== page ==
package image

type Image struct {
  M, N int
  content [][]int
}

func New(M, N int) *Image {
  c := make([][]int, M, M)
  for i := 0; i < M; i++ {
    c[i] = make([]int, N, N)
  }
  return &Image{N, M, c}
}

For the first test I would really like not to be able to create images with negative sizes and would like the library to panic if that happens. gocheck allows panics to be tested for so this is our first basic test.

package image

import (
  . "launchpad.net/gocheck"
  "testing"
  "os"
)

// This plumbs gocheck into testing
func Test(t *testing.T) {
  TestingT(t)
}

// This is a fixure used by a suite of tests
type S struct{}
var _ = Suite(&S{})

// This is a test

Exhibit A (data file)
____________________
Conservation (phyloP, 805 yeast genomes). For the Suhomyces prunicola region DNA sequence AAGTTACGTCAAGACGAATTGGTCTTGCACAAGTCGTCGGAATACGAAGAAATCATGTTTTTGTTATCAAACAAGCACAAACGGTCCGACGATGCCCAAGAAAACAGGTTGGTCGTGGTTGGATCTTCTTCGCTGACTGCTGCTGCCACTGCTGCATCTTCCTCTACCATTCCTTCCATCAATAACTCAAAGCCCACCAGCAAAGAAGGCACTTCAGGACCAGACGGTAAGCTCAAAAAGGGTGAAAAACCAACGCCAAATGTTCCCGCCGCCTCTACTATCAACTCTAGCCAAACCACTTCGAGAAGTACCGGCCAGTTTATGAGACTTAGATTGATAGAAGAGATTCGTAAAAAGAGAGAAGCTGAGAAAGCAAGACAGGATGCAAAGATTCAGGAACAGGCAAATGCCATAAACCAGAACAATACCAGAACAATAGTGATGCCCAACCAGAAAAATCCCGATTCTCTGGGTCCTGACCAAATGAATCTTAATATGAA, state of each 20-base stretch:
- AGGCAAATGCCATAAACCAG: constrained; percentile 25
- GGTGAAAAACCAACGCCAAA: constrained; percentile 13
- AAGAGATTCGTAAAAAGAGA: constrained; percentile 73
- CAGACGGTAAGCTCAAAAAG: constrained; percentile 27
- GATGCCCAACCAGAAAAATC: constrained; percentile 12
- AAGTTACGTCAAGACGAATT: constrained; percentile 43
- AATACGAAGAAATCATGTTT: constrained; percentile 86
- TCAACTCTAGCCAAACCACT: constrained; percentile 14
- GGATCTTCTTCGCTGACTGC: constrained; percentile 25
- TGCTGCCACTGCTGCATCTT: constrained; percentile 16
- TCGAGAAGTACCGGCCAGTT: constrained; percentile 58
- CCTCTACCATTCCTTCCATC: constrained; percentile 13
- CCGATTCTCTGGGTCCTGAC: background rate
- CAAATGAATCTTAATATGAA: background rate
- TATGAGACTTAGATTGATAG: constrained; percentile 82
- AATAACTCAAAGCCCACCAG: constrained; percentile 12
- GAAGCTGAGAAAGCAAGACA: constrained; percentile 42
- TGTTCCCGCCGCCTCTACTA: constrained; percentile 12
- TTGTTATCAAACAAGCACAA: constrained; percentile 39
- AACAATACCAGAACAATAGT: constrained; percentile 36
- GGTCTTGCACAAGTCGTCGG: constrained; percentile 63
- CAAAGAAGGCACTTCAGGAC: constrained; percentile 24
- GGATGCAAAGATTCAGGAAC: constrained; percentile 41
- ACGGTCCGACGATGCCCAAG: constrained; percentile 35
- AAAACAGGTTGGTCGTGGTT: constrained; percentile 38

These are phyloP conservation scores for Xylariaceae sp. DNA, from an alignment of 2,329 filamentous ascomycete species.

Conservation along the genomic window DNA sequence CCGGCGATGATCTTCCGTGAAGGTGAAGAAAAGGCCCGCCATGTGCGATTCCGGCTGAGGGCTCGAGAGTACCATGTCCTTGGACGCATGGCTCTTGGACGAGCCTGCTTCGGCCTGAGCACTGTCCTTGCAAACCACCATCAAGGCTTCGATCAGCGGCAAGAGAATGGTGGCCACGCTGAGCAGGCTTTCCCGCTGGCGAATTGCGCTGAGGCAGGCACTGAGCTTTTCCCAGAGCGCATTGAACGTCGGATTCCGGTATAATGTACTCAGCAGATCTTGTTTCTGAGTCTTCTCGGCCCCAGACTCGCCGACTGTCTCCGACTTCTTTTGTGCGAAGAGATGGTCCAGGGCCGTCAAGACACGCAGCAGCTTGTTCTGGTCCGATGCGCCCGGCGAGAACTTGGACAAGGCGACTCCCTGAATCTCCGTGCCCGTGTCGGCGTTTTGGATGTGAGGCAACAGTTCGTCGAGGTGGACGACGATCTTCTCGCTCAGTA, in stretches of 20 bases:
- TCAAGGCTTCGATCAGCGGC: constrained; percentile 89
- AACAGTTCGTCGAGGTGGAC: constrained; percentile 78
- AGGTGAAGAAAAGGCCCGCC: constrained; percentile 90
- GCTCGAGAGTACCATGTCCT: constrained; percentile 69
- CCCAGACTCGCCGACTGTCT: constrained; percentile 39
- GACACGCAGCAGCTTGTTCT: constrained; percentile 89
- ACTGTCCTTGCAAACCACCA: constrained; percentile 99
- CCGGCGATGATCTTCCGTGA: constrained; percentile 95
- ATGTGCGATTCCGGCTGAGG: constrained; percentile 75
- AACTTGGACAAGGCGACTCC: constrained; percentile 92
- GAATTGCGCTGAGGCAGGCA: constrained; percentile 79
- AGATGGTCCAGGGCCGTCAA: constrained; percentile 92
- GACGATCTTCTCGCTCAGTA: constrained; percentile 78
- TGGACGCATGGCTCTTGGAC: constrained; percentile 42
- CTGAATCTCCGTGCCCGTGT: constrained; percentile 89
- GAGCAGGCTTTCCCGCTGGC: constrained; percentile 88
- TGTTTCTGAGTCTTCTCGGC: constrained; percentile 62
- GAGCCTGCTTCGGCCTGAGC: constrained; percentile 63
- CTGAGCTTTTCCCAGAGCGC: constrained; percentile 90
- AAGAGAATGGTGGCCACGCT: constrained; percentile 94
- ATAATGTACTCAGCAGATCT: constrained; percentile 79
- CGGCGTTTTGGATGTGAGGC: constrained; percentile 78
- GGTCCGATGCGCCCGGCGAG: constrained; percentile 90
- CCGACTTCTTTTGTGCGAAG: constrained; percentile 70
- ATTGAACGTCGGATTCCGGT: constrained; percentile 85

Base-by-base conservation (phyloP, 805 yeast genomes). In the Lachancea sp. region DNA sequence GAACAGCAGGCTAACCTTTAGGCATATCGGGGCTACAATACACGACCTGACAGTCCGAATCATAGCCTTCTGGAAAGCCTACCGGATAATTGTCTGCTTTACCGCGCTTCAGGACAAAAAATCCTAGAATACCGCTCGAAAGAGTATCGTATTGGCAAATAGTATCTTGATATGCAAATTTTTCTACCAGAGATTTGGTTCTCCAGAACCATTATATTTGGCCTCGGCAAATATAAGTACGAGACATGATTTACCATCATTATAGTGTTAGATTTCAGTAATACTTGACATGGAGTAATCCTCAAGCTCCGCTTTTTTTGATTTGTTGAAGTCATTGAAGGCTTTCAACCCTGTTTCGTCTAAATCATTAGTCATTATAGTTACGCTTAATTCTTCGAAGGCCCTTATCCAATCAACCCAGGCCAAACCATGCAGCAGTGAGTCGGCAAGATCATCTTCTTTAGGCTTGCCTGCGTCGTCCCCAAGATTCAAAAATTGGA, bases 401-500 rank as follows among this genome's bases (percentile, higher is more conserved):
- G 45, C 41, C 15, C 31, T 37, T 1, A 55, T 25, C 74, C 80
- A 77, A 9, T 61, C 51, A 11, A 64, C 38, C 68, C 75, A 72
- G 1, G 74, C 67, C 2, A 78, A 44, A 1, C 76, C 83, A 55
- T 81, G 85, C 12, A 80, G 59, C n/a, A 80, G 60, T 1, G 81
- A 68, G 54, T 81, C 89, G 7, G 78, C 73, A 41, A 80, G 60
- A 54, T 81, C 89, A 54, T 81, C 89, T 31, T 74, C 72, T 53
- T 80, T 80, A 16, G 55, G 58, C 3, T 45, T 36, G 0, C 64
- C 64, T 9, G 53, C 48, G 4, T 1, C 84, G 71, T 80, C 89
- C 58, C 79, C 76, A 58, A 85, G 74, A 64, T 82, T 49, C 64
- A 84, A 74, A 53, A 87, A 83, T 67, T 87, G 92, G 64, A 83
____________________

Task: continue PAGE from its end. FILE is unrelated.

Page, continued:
func (s *S) TestNew(c *C) {
  c.Assert(func(){New(-1, -2)}, Panics, os.NewError("Bang"))
}

Now I run the test!

make test
gotest
rm -f _test/test.a
8g  -o _gotest_.8 image.go  image_test.go
rm -f _test/test.a
gopack grc _test/test.a _gotest_.8

----------------------------------------------------------------------
PANIC: image_test.go:16: test.S.TestNew

... Panic: runtime error: makeslice: len out of range (PC=0x8056ABA)

/home/tim/Tools/go/src/pkg/runtime/proc.c:1041
  in runtime.panic
/home/tim/Tools/go/src/pkg/runtime/runtime.c:116
  in runtime.panicstring
/home/tim/Tools/go/src/pkg/runtime/slice.c:22
  in runtime.makeslice
image.go:9
  in test.New
image_test.go:17
  in test.S.TestNew
OOPS: 0 passed, 1 PANICKED
--- FAIL: image.Test (0.01 seconds)
FAIL
gotest: "./8.out" failed: exit status 1
make: *** [test] Error 2

It has failed, a panic occurred but not the panic I expected, so lets modify the New function to produce a specific panic if negative sizes are passed in.

const newError = "An image dimension cannot be negative (M = %d  N = %d)"

func New(M, N int) *Image {
  if M < 0 || N < 0 {
    panic(fmt.Errorf(newError, M, N))
  }